When photographer Kelsey Goodwin struck out on her own, she couldn’t wait to start shooting couples on their special day.
Having graduated from the since-closed Western Academy of Photography in Victoria, she opened KGoodPhoto, specializing in wedding and commercial photography. But her photography dreams were quickly put on hold when Goodwin began searching for an affordable studio space where she could meet clients, shoot portraits and teach photography classes at a central location.
After a three-month search, she found a space in the historic Duck’s Building on Broad Street. But that space could now be in jeopardy with a development proposal in the works for that block.
“It worries me. It’s expensive to move and renovate a new space, and establish yourself at a new location,” Goodwin said, adding a number of her students and local photographers also use the 1,000-square-foot space.
“That’s the biggest worry, is finding (an equivalent) space for something that I can afford.”
UVic Properties, which manages the university’s real estate holdings, is partnering with Chard Development Ltd. to redevelop lots at 1312, 1314 and 1324 Broad St., as well as 615-625 Johnson Street.
The properties are part of the late Michael Williams’ donation to provide the university with long-term financial returns to support its academic mission.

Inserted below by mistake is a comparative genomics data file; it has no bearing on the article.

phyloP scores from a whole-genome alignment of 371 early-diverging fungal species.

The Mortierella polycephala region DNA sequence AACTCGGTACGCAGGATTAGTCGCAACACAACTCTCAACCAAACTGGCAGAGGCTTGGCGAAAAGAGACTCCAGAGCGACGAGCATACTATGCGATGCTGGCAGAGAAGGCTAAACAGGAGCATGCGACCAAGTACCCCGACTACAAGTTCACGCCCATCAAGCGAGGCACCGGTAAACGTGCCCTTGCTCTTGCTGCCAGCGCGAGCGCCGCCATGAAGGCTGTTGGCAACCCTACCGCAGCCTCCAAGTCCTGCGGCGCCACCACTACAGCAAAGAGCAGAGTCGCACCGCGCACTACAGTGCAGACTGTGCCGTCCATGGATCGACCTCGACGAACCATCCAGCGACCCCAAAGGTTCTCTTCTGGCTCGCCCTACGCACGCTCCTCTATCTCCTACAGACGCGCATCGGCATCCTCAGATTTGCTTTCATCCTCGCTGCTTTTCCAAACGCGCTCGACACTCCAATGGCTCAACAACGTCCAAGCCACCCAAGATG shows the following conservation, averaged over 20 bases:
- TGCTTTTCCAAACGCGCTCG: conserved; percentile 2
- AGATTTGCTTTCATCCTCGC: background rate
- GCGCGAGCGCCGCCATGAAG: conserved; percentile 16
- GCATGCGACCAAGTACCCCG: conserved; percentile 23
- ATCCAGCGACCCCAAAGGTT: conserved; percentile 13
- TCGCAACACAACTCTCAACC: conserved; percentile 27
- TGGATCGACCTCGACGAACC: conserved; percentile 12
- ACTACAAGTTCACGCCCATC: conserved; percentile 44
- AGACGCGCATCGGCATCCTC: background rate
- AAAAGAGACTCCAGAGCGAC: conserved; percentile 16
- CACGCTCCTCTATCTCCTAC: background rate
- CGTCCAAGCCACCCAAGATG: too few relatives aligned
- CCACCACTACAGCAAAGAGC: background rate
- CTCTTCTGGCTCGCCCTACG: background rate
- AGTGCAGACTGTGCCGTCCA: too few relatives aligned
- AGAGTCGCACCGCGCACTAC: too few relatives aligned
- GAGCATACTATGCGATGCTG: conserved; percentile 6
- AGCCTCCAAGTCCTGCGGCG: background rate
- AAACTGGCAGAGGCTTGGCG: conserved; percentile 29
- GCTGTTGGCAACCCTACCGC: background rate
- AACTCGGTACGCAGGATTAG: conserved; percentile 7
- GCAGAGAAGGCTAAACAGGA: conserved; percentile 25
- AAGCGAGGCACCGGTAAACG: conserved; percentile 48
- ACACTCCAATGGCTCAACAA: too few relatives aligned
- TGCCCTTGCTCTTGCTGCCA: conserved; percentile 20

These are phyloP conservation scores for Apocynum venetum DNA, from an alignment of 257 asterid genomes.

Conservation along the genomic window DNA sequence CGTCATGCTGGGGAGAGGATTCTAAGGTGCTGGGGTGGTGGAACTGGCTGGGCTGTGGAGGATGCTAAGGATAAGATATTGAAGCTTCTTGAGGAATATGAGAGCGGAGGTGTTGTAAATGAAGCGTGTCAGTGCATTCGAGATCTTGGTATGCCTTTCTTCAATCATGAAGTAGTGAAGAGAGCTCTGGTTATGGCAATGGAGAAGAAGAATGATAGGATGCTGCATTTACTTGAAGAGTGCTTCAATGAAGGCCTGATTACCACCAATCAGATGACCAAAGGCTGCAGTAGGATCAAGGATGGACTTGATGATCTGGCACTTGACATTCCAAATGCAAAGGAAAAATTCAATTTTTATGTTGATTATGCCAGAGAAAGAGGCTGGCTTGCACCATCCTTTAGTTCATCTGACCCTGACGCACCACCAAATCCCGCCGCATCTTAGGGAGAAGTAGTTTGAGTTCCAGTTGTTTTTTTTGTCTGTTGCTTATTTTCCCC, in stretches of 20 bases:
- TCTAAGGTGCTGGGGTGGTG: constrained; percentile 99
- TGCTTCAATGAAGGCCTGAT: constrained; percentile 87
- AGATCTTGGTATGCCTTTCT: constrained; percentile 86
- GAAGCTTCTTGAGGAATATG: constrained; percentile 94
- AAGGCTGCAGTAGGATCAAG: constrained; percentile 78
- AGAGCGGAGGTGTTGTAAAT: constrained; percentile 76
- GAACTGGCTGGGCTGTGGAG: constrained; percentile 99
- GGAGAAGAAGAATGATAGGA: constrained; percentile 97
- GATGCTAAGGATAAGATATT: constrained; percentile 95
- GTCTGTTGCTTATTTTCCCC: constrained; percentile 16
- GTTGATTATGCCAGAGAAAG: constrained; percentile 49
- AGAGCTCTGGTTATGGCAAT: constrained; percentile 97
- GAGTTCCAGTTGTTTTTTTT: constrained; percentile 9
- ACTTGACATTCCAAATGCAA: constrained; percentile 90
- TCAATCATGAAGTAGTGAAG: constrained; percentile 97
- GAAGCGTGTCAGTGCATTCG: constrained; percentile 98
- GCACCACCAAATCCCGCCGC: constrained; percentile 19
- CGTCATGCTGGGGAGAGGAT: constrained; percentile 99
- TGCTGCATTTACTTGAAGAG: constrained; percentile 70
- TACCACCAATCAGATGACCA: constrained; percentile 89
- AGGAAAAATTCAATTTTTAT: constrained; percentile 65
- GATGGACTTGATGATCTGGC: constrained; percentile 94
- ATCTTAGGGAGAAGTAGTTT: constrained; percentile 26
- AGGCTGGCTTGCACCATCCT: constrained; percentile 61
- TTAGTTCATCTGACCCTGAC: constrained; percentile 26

The proposal calls for Chard to build a 52-unit market residential rental complex for student housing. In addition, Chard plans on renovating the Duck’s Building, built in 1892, to create 51 residential condos and commercial spaces. For artists renting space there such as Goodwin, it may mean a potential business move.
Other tenants in the building that the News contacted didn’t want to speak to the media, but said they’ll be following the development closely.
Peter Kuran, president of UVic Properties, said the project is still in its early stages. The proposal was scheduled to be presented at a community association land-use committee meeting this week and requires rezoning by the City of Victoria, a process that could take roughly a year to complete.
“We’ve got a lot of time to work with those tenants,” Kuran said, adding it could be roughly two years before construction begins. “(Chard Development) has been through these redevelopment opportunities many times before. We’re going to glean as much advice as we can from them and really work with tenants to find the best solution on either helping them find new space, or whatever that plan might be.”
As for Goodwin, she’s taking a wait-and-see approach before she makes the decision to move her business.